Undeterred by international sanctions, the North Korean forces continued their drive southward, hemming in the UN forces around Pusan, in the extreme southeast of the country. MacArthur struck back with his audacious amphibious assault at Inchon. American Admiral William F. “Bull” Halsey spoke for many when he described MacArthur’s counterattack as “characteristic and magnificent. The Inchon landing is the most masterly and audacious strategic stroke in all history.” Other military leaders called it nothing less than “a 20th century Cannae.” (In 216 bc, Carthaginian leader Hannibal inflicted Imperial Rome’s greatest defeat at Cannae, on the Adriatic coast.)
The surprise landing immediately threatened the North Koreans’ line of communication to the Pusan Perimeter, requiring a pullback of NKPA units from the south to avoid the risk of having them permanently cut off. The capital of Seoul was itself not initially occupied by many North Korean troops, but this would quickly change. As a result of the Inchon landing, the North Koreans sent reinforcements into the greater Seoul area, intending to make a determined stand in the capital. UN forces advancing from the seaport of Inchon would have to battle 20,000 NKPA troops tasked with holding Seoul. They would prove stout adversaries.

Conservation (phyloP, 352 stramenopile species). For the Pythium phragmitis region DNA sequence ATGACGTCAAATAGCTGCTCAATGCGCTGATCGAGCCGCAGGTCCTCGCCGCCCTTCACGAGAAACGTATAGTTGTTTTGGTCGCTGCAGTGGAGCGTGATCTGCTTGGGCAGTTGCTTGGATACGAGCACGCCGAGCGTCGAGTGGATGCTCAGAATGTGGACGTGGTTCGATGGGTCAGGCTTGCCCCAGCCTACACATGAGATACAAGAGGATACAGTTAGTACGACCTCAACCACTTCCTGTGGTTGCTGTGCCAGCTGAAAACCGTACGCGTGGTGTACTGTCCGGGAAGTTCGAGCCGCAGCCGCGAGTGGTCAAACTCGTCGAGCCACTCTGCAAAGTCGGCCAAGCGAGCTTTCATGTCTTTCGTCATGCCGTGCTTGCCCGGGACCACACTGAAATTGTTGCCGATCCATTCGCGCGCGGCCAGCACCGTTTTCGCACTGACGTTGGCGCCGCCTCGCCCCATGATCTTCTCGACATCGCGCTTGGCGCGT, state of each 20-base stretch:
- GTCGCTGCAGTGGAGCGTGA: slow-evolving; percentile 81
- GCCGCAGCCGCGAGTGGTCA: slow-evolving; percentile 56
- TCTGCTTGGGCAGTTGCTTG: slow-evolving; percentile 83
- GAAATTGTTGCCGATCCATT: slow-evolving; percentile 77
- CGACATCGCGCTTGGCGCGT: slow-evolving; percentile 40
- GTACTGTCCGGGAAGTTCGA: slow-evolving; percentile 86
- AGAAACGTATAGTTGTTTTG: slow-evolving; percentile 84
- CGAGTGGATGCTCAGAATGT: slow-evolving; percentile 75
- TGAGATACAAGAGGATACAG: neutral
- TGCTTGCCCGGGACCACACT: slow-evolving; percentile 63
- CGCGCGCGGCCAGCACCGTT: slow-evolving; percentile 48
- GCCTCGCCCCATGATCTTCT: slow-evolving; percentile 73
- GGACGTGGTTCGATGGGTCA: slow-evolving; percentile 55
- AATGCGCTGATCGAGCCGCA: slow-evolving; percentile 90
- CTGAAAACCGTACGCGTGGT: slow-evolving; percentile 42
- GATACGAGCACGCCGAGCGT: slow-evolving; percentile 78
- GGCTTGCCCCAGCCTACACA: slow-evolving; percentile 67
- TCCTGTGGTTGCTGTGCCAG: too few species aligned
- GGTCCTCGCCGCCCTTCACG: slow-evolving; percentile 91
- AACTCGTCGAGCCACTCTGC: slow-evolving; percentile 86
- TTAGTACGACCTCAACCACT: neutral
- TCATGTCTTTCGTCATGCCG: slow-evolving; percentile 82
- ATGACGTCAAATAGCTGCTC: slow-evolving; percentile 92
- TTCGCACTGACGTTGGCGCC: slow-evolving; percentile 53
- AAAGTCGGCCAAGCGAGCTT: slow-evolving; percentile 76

MacArthur reasoned that the recapture of Seoul was a crucial follow-up to the Inchon landing. “By seizing Seoul, I would completely paralyze the enemy’s supply system coming and going,” the general noted. “This in turn would paralyze the fighting power of the troops that now faced [Lt. Gen. Walton H.] Walker. Without munitions and food they would soon be helpless and disorganized, and could be easily overpowered by our smaller but well supplied forces.”